IN THE HEAT OF THE HOT TAKE

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In my time in the United States as a Graduate student, I became familiar with a style of American sports analysis that was called the ‘hot take’. A hot take was essentially a viewpoint idiosyncratic to a pundit or a talking head on the panoply of channels on talk radio or on television in programs like ESPN’s ‘Around The Horn’ which used to usually idly play in the background during most afternoons I was home. The ‘experts’ on these programs would talk about players, teams and coaches discussing endlessly what they thought of their latest performance or failure. Some segments specifically put the pundits in the spot to express his or her viewpoint one way or another, often right after something has happened – say a fancied team lost a playoff game – giving them no time or chance to reasonably and critically analyze the event.

The hot take is a much derided style among those who care about things like facts, data, objectivity and sanity. After India’s semifinal loss to eventual champions Australia at the World Cup last week, the hot take syndrome hit right home when one of the major Indian cable news channels, Times Now, (owned by the same group who owns The Typo Times Of India) started viciously crticizing the team in general and captain M S Dhoni on particular for the defeat and branded their bit of analysis, as is their wont with most stories they cover, with a banal and stupid Twitter hashtag. The hashtag #ShamedInSydney did not go down well with grieving fans coming to terms with a hard loss to a tough opponent.

An exit from a major tournament for a fairly talented team will always attract post mortem, some of the criticism will be justified, some just rants and hot takes. You don’t usually expect mainstream media to go the way of hot takes and that is the line Times Now crossed. Most of their criticism went ad hominem, attacking or example, Dhoni’s purported lack of emotion after the loss. But most hot takes work because they find some support among some segment of fans. In this case the uproar against the hot take was instantaneous and there was virtual consensus.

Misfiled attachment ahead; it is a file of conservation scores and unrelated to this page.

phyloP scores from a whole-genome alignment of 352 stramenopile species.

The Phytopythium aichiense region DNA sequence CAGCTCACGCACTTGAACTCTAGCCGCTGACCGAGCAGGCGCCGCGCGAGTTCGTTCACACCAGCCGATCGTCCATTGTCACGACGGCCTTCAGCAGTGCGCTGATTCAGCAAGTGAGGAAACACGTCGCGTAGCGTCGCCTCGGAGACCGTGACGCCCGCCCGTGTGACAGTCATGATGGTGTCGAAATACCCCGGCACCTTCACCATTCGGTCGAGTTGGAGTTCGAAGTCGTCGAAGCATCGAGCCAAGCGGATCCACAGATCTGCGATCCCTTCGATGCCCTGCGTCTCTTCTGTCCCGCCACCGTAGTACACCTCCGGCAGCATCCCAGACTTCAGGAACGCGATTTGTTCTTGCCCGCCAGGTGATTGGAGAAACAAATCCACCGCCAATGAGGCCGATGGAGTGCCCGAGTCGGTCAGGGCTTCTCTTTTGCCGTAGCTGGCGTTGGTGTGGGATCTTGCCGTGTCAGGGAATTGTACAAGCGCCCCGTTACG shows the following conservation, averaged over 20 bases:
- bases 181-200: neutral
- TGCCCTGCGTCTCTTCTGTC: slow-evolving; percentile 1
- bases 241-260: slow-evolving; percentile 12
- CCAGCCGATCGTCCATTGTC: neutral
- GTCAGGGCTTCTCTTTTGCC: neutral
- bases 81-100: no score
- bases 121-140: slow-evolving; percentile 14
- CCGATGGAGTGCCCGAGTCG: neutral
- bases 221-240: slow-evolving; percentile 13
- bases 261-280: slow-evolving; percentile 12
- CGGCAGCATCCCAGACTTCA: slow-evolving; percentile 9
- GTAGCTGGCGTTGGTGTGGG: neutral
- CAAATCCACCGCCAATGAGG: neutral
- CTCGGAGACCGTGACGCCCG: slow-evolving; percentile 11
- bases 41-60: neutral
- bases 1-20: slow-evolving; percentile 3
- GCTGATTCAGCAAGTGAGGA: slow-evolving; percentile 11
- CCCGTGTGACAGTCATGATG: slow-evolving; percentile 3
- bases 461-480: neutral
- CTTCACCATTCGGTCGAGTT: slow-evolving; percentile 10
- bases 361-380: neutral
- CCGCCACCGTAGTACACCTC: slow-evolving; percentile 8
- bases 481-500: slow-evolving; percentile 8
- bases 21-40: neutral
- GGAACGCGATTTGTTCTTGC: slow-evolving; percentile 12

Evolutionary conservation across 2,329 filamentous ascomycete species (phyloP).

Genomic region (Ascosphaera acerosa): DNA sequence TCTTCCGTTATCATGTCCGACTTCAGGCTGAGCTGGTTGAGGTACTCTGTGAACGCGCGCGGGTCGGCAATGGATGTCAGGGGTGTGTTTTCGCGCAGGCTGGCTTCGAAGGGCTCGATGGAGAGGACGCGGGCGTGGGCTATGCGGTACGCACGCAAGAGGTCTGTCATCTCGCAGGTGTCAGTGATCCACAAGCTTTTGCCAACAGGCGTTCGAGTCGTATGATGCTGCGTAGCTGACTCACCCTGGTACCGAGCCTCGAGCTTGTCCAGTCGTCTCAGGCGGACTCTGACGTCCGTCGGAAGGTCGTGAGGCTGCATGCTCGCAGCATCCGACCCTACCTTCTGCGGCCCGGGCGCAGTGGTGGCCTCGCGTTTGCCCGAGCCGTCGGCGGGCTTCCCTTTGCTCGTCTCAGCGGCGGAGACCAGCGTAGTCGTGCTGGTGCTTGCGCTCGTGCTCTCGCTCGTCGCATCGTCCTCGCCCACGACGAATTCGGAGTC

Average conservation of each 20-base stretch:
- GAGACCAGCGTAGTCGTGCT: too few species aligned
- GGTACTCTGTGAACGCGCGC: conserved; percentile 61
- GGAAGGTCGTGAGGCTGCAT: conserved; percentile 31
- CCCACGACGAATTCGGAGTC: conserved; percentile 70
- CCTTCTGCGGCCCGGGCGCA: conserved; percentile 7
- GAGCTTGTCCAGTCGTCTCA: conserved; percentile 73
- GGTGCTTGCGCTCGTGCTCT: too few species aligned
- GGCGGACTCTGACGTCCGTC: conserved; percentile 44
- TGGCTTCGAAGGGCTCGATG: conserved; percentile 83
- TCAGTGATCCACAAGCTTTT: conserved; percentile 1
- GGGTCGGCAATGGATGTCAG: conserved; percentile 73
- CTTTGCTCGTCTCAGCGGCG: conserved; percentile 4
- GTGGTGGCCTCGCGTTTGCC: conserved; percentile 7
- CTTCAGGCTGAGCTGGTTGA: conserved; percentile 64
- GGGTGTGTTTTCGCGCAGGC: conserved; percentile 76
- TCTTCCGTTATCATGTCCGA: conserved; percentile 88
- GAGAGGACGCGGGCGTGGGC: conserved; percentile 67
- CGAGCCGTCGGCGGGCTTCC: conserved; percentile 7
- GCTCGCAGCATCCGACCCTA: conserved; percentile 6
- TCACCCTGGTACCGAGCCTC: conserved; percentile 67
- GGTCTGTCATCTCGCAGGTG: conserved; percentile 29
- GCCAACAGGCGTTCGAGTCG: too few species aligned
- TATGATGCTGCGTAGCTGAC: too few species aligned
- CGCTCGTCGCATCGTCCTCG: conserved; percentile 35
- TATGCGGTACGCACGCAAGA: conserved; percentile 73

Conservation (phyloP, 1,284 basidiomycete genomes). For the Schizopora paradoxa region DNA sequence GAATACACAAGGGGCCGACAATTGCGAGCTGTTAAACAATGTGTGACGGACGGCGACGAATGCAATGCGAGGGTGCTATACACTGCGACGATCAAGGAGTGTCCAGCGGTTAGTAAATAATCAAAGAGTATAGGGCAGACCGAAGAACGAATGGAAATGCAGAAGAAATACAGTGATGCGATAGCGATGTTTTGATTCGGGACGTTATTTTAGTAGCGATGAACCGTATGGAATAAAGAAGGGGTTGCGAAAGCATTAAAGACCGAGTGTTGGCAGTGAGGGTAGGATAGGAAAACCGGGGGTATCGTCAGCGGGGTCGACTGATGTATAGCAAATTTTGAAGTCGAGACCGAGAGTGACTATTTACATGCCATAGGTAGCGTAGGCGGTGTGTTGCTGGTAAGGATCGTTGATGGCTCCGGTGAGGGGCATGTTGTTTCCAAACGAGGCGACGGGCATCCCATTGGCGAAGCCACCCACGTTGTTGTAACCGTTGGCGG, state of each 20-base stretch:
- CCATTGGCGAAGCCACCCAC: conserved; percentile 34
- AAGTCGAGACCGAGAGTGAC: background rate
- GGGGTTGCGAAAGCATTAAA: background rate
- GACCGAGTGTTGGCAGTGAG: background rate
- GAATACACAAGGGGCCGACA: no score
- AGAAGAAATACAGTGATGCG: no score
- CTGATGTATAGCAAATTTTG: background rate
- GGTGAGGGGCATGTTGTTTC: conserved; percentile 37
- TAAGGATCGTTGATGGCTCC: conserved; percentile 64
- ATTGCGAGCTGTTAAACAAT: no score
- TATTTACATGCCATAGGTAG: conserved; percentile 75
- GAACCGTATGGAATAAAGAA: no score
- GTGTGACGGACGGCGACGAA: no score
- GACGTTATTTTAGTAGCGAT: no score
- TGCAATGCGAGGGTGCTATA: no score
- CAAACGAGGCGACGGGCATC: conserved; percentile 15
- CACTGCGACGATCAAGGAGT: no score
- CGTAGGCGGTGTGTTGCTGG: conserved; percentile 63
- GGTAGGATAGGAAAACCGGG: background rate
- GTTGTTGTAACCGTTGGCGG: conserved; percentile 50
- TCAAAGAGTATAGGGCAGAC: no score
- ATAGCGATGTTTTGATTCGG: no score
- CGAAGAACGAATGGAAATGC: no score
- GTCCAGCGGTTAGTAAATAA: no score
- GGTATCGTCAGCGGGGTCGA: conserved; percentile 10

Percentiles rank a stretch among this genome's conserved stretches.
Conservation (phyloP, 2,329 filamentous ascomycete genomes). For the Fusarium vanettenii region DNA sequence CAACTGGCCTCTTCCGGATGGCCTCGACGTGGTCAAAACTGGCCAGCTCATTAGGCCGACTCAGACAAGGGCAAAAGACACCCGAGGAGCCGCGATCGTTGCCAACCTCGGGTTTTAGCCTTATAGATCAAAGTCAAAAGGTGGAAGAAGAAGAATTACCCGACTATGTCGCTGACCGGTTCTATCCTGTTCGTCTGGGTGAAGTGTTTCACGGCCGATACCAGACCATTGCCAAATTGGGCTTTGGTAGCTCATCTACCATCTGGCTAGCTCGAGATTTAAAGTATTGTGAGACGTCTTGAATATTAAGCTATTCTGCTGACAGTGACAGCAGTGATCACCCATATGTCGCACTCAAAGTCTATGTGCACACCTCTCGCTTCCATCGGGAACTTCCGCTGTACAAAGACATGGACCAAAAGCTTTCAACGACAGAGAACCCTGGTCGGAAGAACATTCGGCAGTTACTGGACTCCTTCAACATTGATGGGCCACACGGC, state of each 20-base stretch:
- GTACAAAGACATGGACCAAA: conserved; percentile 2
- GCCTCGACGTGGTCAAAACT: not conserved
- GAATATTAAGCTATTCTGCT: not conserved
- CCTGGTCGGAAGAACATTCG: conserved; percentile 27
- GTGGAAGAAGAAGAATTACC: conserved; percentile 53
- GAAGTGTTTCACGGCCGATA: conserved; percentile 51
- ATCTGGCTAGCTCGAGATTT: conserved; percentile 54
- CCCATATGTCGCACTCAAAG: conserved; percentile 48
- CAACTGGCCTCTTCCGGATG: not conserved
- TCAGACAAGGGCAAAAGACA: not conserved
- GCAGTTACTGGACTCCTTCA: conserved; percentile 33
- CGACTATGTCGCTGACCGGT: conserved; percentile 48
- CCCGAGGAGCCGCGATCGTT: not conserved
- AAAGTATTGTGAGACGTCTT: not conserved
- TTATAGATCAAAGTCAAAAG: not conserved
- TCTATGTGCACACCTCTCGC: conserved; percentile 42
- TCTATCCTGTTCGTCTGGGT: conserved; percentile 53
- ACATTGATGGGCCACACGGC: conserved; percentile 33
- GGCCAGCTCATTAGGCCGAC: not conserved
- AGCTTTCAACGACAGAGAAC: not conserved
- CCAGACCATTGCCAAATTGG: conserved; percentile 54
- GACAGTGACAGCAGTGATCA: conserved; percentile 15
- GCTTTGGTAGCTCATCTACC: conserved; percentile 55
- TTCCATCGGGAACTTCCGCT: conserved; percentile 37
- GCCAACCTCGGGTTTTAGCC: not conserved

The casualty as usual was the idea of a measured and objective debate and critique of where India may have gone wrong in that game. This is a worrying trend, not because we need to eliminate armchair fans debating their team (it is one of the quirks of sport that keeps it so exciting and entertaining), but because it begins to erase the line between vendetta and critique. Lost in the hunt for TRPs, eyeballs and the need for instant incitement and ‘outrage’ is the art of actually having a debate.

I have been watching cricket for over 25 years now. Defeats still hurt. Wins still give me a heady high. I vent frustrations out at the television and social media often during games. And I am acutely aware of how they represent my failings from being an ideal cricket fan. But that doesn’t mean I’ll stand to see the same thing becoming institutionalized. I stopped watching the news almost 15 years back. Maybe you should too.

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ON THE WINGS OF ICARUS

There comes a moment in every sports fan’s life when she is faced with confronting her idol’s mortality, a moment of painful unmasking that reveals that the idol is human, after all. The moment when after floating in the clouds for an epoch on the wings of Icarus, the heat of time begins to melt the wax wings. Today, a minute or so into the second half at Anfield in the game between Manchester United and Liverpool, that moment arrived for me, a lifelong Steven Gerrard fan.

Gerrard had been a halftime substitution, meant to inspire and prop up a listless Liverpool trailing 0-1 to a determined United, but within barely 60 seconds of his introduction got entangled into a challenge with Ander Herrera, and retaliated by stamping on his foot which meant referee Martin Atkinson went straight for his red card.